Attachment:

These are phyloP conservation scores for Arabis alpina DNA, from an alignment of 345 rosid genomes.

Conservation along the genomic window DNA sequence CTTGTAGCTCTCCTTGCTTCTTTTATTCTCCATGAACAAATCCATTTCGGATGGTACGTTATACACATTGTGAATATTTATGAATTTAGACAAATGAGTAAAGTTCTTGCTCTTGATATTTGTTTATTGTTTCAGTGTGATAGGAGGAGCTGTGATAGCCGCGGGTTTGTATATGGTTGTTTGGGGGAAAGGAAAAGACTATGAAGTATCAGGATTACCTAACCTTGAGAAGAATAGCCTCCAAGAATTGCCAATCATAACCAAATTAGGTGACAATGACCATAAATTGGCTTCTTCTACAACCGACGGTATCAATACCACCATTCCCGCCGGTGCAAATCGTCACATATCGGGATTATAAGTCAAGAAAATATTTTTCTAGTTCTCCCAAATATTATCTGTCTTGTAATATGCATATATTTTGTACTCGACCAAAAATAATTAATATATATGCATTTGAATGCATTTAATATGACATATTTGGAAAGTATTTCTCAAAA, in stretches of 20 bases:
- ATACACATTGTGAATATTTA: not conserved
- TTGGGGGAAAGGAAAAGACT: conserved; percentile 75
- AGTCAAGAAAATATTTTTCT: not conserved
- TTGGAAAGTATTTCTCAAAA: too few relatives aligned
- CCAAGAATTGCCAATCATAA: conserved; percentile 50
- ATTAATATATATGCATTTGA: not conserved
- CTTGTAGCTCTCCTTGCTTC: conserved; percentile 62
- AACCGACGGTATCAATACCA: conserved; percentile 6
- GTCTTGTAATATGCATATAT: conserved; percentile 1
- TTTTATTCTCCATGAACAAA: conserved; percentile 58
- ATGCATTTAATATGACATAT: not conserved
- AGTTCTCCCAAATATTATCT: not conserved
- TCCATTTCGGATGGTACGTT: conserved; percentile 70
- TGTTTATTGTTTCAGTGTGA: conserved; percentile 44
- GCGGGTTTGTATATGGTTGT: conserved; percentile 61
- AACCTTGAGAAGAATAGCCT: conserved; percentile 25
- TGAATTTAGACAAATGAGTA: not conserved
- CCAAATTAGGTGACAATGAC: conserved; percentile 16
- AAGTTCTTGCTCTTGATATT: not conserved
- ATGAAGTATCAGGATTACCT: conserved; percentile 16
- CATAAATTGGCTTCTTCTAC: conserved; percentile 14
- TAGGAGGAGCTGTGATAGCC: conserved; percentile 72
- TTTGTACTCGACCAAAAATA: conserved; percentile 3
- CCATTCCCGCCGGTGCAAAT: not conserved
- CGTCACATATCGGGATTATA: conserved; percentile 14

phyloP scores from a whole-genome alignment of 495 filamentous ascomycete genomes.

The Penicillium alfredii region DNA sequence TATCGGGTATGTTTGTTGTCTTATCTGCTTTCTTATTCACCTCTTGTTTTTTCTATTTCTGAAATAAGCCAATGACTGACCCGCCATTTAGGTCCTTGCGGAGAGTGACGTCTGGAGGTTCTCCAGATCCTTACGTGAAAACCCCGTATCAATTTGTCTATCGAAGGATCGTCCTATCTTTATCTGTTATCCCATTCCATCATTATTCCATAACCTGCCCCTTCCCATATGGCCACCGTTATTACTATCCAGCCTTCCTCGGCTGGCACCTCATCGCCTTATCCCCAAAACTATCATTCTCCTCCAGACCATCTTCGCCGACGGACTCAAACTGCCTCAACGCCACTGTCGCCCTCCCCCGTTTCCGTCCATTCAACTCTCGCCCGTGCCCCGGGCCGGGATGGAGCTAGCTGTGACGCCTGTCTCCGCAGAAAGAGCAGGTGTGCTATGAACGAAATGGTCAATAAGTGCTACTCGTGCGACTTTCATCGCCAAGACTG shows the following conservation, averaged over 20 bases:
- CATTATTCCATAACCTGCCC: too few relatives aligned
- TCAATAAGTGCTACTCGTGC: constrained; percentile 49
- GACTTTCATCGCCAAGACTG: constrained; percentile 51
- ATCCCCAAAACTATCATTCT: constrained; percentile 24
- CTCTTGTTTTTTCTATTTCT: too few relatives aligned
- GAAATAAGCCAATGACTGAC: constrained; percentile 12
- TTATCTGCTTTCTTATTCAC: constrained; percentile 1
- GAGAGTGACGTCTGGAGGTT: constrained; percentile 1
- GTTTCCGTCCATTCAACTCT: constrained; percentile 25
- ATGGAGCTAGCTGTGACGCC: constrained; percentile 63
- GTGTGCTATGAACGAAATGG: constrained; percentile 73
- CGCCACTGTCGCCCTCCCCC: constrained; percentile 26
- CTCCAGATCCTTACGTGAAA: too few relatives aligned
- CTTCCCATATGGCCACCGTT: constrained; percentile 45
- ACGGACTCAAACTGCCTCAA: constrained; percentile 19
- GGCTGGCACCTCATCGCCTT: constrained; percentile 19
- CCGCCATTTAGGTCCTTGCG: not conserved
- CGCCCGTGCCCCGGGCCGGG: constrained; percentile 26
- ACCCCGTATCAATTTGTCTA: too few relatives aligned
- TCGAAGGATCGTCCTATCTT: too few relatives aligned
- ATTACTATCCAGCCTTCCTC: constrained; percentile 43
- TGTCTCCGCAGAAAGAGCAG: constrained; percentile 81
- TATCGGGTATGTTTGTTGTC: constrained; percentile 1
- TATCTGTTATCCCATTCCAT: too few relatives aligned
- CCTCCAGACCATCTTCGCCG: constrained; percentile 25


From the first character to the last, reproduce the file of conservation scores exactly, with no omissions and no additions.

These are phyloP conservation scores for Arabis alpina DNA, from an alignment of 345 rosid genomes.

Conservation along the genomic window DNA sequence CTTGTAGCTCTCCTTGCTTCTTTTATTCTCCATGAACAAATCCATTTCGGATGGTACGTTATACACATTGTGAATATTTATGAATTTAGACAAATGAGTAAAGTTCTTGCTCTTGATATTTGTTTATTGTTTCAGTGTGATAGGAGGAGCTGTGATAGCCGCGGGTTTGTATATGGTTGTTTGGGGGAAAGGAAAAGACTATGAAGTATCAGGATTACCTAACCTTGAGAAGAATAGCCTCCAAGAATTGCCAATCATAACCAAATTAGGTGACAATGACCATAAATTGGCTTCTTCTACAACCGACGGTATCAATACCACCATTCCCGCCGGTGCAAATCGTCACATATCGGGATTATAAGTCAAGAAAATATTTTTCTAGTTCTCCCAAATATTATCTGTCTTGTAATATGCATATATTTTGTACTCGACCAAAAATAATTAATATATATGCATTTGAATGCATTTAATATGACATATTTGGAAAGTATTTCTCAAAA, in stretches of 20 bases:
- ATACACATTGTGAATATTTA: not conserved
- TTGGGGGAAAGGAAAAGACT: conserved; percentile 75
- AGTCAAGAAAATATTTTTCT: not conserved
- TTGGAAAGTATTTCTCAAAA: too few relatives aligned
- CCAAGAATTGCCAATCATAA: conserved; percentile 50
- ATTAATATATATGCATTTGA: not conserved
- CTTGTAGCTCTCCTTGCTTC: conserved; percentile 62
- AACCGACGGTATCAATACCA: conserved; percentile 6
- GTCTTGTAATATGCATATAT: conserved; percentile 1
- TTTTATTCTCCATGAACAAA: conserved; percentile 58
- ATGCATTTAATATGACATAT: not conserved
- AGTTCTCCCAAATATTATCT: not conserved
- TCCATTTCGGATGGTACGTT: conserved; percentile 70
- TGTTTATTGTTTCAGTGTGA: conserved; percentile 44
- GCGGGTTTGTATATGGTTGT: conserved; percentile 61
- AACCTTGAGAAGAATAGCCT: conserved; percentile 25
- TGAATTTAGACAAATGAGTA: not conserved
- CCAAATTAGGTGACAATGAC: conserved; percentile 16
- AAGTTCTTGCTCTTGATATT: not conserved
- ATGAAGTATCAGGATTACCT: conserved; percentile 16
- CATAAATTGGCTTCTTCTAC: conserved; percentile 14
- TAGGAGGAGCTGTGATAGCC: conserved; percentile 72
- TTTGTACTCGACCAAAAATA: conserved; percentile 3
- CCATTCCCGCCGGTGCAAAT: not conserved
- CGTCACATATCGGGATTATA: conserved; percentile 14

phyloP scores from a whole-genome alignment of 495 filamentous ascomycete genomes.

The Penicillium alfredii region DNA sequence TATCGGGTATGTTTGTTGTCTTATCTGCTTTCTTATTCACCTCTTGTTTTTTCTATTTCTGAAATAAGCCAATGACTGACCCGCCATTTAGGTCCTTGCGGAGAGTGACGTCTGGAGGTTCTCCAGATCCTTACGTGAAAACCCCGTATCAATTTGTCTATCGAAGGATCGTCCTATCTTTATCTGTTATCCCATTCCATCATTATTCCATAACCTGCCCCTTCCCATATGGCCACCGTTATTACTATCCAGCCTTCCTCGGCTGGCACCTCATCGCCTTATCCCCAAAACTATCATTCTCCTCCAGACCATCTTCGCCGACGGACTCAAACTGCCTCAACGCCACTGTCGCCCTCCCCCGTTTCCGTCCATTCAACTCTCGCCCGTGCCCCGGGCCGGGATGGAGCTAGCTGTGACGCCTGTCTCCGCAGAAAGAGCAGGTGTGCTATGAACGAAATGGTCAATAAGTGCTACTCGTGCGACTTTCATCGCCAAGACTG shows the following conservation, averaged over 20 bases:
- CATTATTCCATAACCTGCCC: too few relatives aligned
- TCAATAAGTGCTACTCGTGC: constrained; percentile 49
- GACTTTCATCGCCAAGACTG: constrained; percentile 51
- ATCCCCAAAACTATCATTCT: constrained; percentile 24
- CTCTTGTTTTTTCTATTTCT: too few relatives aligned
- GAAATAAGCCAATGACTGAC: constrained; percentile 12
- TTATCTGCTTTCTTATTCAC: constrained; percentile 1
- GAGAGTGACGTCTGGAGGTT: constrained; percentile 1
- GTTTCCGTCCATTCAACTCT: constrained; percentile 25
- ATGGAGCTAGCTGTGACGCC: constrained; percentile 63
- GTGTGCTATGAACGAAATGG: constrained; percentile 73
- CGCCACTGTCGCCCTCCCCC: constrained; percentile 26
- CTCCAGATCCTTACGTGAAA: too few relatives aligned
- CTTCCCATATGGCCACCGTT: constrained; percentile 45
- ACGGACTCAAACTGCCTCAA: constrained; percentile 19
- GGCTGGCACCTCATCGCCTT: constrained; percentile 19
- CCGCCATTTAGGTCCTTGCG: not conserved
- CGCCCGTGCCCCGGGCCGGG: constrained; percentile 26
- ACCCCGTATCAATTTGTCTA: too few relatives aligned
- TCGAAGGATCGTCCTATCTT: too few relatives aligned
- ATTACTATCCAGCCTTCCTC: constrained; percentile 43
- TGTCTCCGCAGAAAGAGCAG: constrained; percentile 81
- TATCGGGTATGTTTGTTGTC: constrained; percentile 1
- TATCTGTTATCCCATTCCAT: too few relatives aligned
- CCTCCAGACCATCTTCGCCG: constrained; percentile 25